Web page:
In ‘Specters of Marx’, Derrida upheld the political role of “a radical and interminable, infinite … critique … open to the absolute future of what is coming; that is, a necessary indeterminate, abstract, desert-like experience.” Whenever I read this passage, I think of the PAU of Vallecas.
Years ago, I was shown the entries in a competition for architecture students that had required submitting a model of an ideal city. There were many abstract forms, pale and very austere. It was all quite pretty, a bit like IKEA lamps. The only thing it occurred to me to ask was, “Where is the hospital? Is it public or private?”
Postmodern turbo-capitalism may be the first generalized application of an ‘indeterminate and desert-like’ historical experience. It has been deeply ingrained in our built environment. The magic of the market lies in letting us pretend that social links are spontaneous interactions. Some fanatics locked up in their economics faculties have managed to spread these false promises to all of our life in common. Their ideological success is to a large extent due to the intuitive connection that exists between these mercantile analogies and the myths of the city as a social space for personal reinvention that is compatible with anonymity.
A famous Spanish engineer once told me that it is much better to photograph bridges lit at night, when, with everything around hidden, the construction elements stand out. The fantasy of the self-regulated market works in a similar way. It is a way of dimming our cultural, familial, and political baggage so that only our immediate and transparent relationships are visible, the kind of activity we can clearly describe as choices. In the Bankia and Fadesa era, it is hard to accept the idea that business is the privileged medium of interactions of that kind. The utopia of connection and participation comes to our rescue.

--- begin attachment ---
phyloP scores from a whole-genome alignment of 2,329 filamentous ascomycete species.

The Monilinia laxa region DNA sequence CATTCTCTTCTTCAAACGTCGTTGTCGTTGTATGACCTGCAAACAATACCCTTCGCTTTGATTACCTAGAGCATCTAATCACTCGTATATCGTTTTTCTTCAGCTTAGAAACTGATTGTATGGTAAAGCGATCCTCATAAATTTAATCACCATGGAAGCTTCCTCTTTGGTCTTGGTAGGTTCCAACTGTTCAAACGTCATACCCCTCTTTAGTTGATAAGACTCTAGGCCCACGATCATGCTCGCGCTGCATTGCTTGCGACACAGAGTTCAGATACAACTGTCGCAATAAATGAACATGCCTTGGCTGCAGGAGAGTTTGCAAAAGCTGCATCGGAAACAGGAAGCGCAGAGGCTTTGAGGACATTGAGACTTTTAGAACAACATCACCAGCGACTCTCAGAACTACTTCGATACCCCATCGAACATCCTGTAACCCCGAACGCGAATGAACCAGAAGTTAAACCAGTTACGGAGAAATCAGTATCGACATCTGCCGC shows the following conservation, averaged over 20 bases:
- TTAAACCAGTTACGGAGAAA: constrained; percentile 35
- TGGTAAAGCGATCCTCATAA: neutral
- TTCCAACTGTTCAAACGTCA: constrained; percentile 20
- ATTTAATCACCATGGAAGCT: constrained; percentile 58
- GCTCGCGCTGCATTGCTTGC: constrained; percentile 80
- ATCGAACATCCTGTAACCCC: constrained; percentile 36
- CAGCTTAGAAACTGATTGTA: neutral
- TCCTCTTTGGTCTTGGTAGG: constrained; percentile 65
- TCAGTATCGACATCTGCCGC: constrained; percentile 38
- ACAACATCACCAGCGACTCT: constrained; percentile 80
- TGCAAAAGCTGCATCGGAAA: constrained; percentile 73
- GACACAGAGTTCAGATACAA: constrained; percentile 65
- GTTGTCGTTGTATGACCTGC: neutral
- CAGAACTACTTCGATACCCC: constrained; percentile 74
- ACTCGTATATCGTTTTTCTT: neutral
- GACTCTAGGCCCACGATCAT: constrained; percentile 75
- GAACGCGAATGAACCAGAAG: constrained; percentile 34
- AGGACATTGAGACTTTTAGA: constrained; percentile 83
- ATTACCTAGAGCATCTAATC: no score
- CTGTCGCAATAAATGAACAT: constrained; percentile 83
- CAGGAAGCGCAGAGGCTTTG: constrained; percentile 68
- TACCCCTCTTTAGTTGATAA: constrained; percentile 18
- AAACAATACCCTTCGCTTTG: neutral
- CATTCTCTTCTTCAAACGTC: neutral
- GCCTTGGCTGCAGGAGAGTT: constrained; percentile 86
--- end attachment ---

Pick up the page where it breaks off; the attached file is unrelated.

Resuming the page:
We desperately look for social orthopedics that will bring on social processes automatically, with no need for deliberations and thus no chance of conflict. Like business but now without the mediation of money. The most consensual ones are communications technologies, of course. But urban planning and architecture have also played a key role. Cyberutopians understand Internet as the materialization of an expanded public sphere that regulates itself spontaneously. Its spatial version is the banal cosmopolitanism of speculative urbanism, dominated by the metaphors of transparency and fluidity. The forge of the postmodern social cement is an elegant surface of chrome steel and polished concrete politically sweetened with the rhetoric of public space as a place of encounter and reconciliation.
In 1979 Jello Biafra, the singer of the punk band Dead Kennedys, ran for mayor of San Francisco. One of his promises was to force bankers and businessmen to dress as clowns, an initiative with a long and honorable story behind it. In many traditional societies it was customary to ridicule spending excesses that were harmful to community life. It was an efficient way of introducing social friction in economic automatisms that, when fully oiled, have carcinogenic effects. We ought to ask something similar of cities. That they stop being the human and friendly face of liquid capitalism. That they stop hiding damaged lives with those fabricated by ‘high-frequency trading,’ the suffering buried in the foundations of those iconic, exquisitely intelligent, open, and sustainable buildings. We need a clown’s suit for capitalist cities. Political friction to help us turn them into specific places, lush and safe.